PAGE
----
KR100968003B1 - Mechanism for evaluating security risks - Google Patents

Mechanism for evaluating security risks Download PDF

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Publication number
KR100968003B1
KR100968003B1 KR1020047010654A KR20047010654A KR100968003B1 KR 100968003 B1 KR100968003 B1 KR 100968003B1 KR 1020047010654 A KR1020047010654 A KR 1020047010654A KR 20047010654 A KR20047010654 A KR 20047010654A KR 100968003 B1 KR100968003 B1 KR 100968003B1
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South Korea
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application
trust
security
computer
storage medium
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KR1020047010654A
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Korean (ko)
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KR20060079854A (en
Inventor
서지 고런
애론 골드페더
바이레쉬 램대트미시어
앤드류 바이비
토니 샤레이너
징양 슈
제레미 에플링
제이미 쿨
조 패로
그레고리 다렐 피
존 호킨스
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마이크로소프트 코포레이션
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Priority to US10/440,518 priority Critical patent/US8156558B2/en
Priority to PCT/US2003/015709 priority patent/WO2004107647A1/en
Publication of KR20060079854A publication Critical patent/KR20060079854A/en
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Publication of KR100968003B1 publication Critical patent/KR100968003B1/en

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    • GPHYSICS
    • G06COMPUTING; CALCULATING; COUNTING
    • G06FELECTRIC DIGITAL DATA PROCESSING
    • G06F21/00Security arrangements for protecting computers, components thereof, programs or data against unauthorised activity
    • G06F21/50Monitoring users, programs or devices to maintain the integrity of platforms, e.g. of processors, firmware or operating systems
    • G06F21/51Monitoring users, programs or devices to maintain the integrity of platforms, e.g. of processors, firmware or operating systems at application loading time, e.g. accepting, rejecting, starting or inhibiting executable software based on integrity or source reliability
    • GPHYSICS
    • G06COMPUTING; CALCULATING; COUNTING
    • G06FELECTRIC DIGITAL DATA PROCESSING
    • G06F21/00Security arrangements for protecting computers, components thereof, programs or data against unauthorised activity
    • G06F21/50Monitoring users, programs or devices to maintain the integrity of platforms, e.g. of processors, firmware or operating systems
    • G06F21/55Detecting local intrusion or implementing counter-measures
    • G06F21/56Computer malware detection or handling, e.g. anti-virus arrangements
    • G06F21/566Dynamic detection, i.e. detection performed at run-time, e.g. emulation, suspicious activities

Abstract

A mechanism for collectively evaluating security risks associated with loading an application is described. The hosting environment involved in loading the application calls the trust manager to assess the security risk. The trust manager invokes multiple trust evaluators, each trust evaluator analyzing and evaluating different security risks. Upon completion of each security risk assessment, the results of these individual security risk assessments are returned to the trust manager. The trust manager collects various security risk assessment results and makes security decisions based on the collected assessment results. The decision may proceed with the loading of the application, prevent the loading of the application, or prompt the user to make a decision about whether to proceed with the loading.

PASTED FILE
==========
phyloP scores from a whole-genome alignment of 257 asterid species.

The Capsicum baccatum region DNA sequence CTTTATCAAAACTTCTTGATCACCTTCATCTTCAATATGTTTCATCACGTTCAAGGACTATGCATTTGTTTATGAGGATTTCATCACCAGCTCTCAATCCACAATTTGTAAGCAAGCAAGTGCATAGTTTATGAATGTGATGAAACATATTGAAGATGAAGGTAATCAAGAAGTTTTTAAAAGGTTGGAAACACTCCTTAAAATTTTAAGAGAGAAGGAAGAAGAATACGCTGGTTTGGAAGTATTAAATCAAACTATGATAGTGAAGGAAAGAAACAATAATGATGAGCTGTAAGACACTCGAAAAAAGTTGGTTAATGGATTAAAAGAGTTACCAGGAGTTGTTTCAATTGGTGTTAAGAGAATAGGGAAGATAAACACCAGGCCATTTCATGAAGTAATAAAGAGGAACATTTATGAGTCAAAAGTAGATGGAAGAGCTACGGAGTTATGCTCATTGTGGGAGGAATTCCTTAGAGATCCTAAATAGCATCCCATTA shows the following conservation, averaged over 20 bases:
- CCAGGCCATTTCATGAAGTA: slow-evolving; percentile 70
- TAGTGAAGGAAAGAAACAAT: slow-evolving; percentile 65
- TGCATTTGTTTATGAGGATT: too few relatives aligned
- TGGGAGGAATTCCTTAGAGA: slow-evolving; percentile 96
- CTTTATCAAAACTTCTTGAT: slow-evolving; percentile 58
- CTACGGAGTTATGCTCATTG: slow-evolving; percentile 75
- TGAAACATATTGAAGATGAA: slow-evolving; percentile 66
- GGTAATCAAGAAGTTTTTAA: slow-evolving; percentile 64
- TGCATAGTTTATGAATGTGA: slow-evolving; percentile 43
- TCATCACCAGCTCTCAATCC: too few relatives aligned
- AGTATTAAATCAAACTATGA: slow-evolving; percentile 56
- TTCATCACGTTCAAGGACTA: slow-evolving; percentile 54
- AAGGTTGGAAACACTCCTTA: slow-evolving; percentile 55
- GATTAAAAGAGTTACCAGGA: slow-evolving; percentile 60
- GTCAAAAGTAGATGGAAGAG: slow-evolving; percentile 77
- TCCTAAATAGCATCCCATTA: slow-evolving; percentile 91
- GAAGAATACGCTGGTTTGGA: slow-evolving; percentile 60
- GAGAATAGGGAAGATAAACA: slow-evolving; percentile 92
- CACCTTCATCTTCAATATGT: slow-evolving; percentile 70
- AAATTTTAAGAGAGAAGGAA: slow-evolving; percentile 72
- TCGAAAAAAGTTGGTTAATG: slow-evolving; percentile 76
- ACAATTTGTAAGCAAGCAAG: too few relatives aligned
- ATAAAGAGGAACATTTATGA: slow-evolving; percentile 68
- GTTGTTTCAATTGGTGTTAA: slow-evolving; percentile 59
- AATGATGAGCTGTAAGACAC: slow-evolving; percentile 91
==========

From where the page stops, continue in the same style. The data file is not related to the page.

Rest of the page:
Trust Manager, Trust Evaluator, Security Assessment Information, Computer Security System

Description

Mechanism for assessing security risks {MECHANISM FOR EVALUATING SECURITY RISKS}

This application was filed as a PCT application filed May 17, 2003 by Microsoft Corporation of the United States, designating all countries except the United States.

The present invention relates to a computer security system. In particular, the present invention relates to a mechanism for evaluating and collecting security assessment information for a computing system.

Computer users now access numerous different applications and utilities. A typical computer user can install many computer programs on a computer for one year. Most of the time, computer users intentionally install programs on their computers. For example, a user can purchase a software program and install it manually. Occasionally, a user may install a program without being aware of it, such as by visiting an applet or a specific web site configured to install a small program on the user's computer. It is now common to install programs on a computer without a user being aware of the security concerns associated with installing new software. Other users are generally aware of problems with security, but are generally uncertain about certain problems that may be related to the installation of certain programs.

Most users understand that new programs can introduce viruses or other malicious code on their computers. The user also understands that a software developer creates a freely available program with an explicit function or purpose, such as e-mail message enhancement, and an explicit function or purpose, such as recording an information about the user who later returns to the marketing entity. This particular type of software is often referred to as "spyware". So users often try to protect themselves from these security threats in various ways. For example, many users install antivirus utilities to protect themselves against viruses. Some users also install antispyware utilities to address spyware security issues.